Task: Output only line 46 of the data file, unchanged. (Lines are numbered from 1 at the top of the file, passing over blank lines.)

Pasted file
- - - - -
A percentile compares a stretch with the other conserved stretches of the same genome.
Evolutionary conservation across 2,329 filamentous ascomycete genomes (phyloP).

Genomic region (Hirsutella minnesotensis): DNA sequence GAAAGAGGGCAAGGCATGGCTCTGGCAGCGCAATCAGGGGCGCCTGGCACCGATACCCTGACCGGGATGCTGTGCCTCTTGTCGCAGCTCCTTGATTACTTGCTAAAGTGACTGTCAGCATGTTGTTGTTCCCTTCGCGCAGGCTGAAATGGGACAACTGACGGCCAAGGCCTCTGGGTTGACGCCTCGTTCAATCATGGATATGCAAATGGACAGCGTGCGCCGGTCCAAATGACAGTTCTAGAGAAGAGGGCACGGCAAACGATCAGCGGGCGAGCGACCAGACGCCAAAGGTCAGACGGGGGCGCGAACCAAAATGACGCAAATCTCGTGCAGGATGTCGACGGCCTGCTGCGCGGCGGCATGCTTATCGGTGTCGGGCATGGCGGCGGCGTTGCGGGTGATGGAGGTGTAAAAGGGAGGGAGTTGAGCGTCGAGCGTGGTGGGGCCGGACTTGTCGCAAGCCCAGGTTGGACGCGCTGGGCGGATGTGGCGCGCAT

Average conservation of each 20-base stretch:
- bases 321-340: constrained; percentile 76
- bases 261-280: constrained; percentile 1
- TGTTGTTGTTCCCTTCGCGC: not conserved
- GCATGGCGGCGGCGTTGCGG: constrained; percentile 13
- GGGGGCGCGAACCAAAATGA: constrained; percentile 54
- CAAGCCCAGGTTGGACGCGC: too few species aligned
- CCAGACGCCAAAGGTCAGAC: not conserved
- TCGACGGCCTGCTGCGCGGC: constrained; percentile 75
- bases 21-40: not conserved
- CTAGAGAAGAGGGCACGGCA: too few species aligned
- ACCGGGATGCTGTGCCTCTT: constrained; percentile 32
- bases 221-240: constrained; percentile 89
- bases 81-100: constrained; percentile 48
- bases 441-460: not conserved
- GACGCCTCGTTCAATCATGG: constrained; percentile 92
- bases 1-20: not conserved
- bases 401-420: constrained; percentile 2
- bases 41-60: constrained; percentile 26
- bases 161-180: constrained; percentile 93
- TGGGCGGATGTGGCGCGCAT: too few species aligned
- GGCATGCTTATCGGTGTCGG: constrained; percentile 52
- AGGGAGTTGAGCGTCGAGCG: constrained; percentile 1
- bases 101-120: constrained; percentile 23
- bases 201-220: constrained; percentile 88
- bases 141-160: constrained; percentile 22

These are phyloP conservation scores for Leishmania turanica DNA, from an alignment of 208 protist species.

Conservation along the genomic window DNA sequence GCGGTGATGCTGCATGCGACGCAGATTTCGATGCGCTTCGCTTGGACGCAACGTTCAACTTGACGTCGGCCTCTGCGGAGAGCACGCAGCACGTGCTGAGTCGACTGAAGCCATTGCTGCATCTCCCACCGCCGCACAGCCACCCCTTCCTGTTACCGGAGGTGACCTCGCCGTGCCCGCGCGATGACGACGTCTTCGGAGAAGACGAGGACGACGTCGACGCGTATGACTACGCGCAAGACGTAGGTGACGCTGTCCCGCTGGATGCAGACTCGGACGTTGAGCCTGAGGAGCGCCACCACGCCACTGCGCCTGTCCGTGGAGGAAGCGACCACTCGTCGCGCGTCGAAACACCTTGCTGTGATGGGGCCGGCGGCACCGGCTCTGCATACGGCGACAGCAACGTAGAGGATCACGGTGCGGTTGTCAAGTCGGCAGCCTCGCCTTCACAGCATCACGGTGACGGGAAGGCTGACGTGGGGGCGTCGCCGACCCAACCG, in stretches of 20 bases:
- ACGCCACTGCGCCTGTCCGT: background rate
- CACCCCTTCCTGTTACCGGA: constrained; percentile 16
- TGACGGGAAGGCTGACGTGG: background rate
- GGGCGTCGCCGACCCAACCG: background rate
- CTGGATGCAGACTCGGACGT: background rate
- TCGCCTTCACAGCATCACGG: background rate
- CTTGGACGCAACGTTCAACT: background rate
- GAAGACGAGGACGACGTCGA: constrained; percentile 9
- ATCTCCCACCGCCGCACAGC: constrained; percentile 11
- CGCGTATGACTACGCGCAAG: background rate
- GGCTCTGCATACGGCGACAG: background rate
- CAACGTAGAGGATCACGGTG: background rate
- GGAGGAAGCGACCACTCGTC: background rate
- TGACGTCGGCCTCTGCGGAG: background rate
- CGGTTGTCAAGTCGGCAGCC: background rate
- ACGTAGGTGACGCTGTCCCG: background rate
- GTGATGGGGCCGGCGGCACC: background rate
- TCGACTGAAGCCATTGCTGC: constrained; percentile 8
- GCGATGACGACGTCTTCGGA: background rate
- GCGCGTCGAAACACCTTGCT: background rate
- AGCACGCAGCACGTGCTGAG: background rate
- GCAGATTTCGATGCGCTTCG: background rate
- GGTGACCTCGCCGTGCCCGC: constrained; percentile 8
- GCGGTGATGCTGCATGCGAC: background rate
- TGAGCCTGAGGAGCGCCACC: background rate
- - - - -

- CGGTTGTCAAGTCGGCAGCC: background rate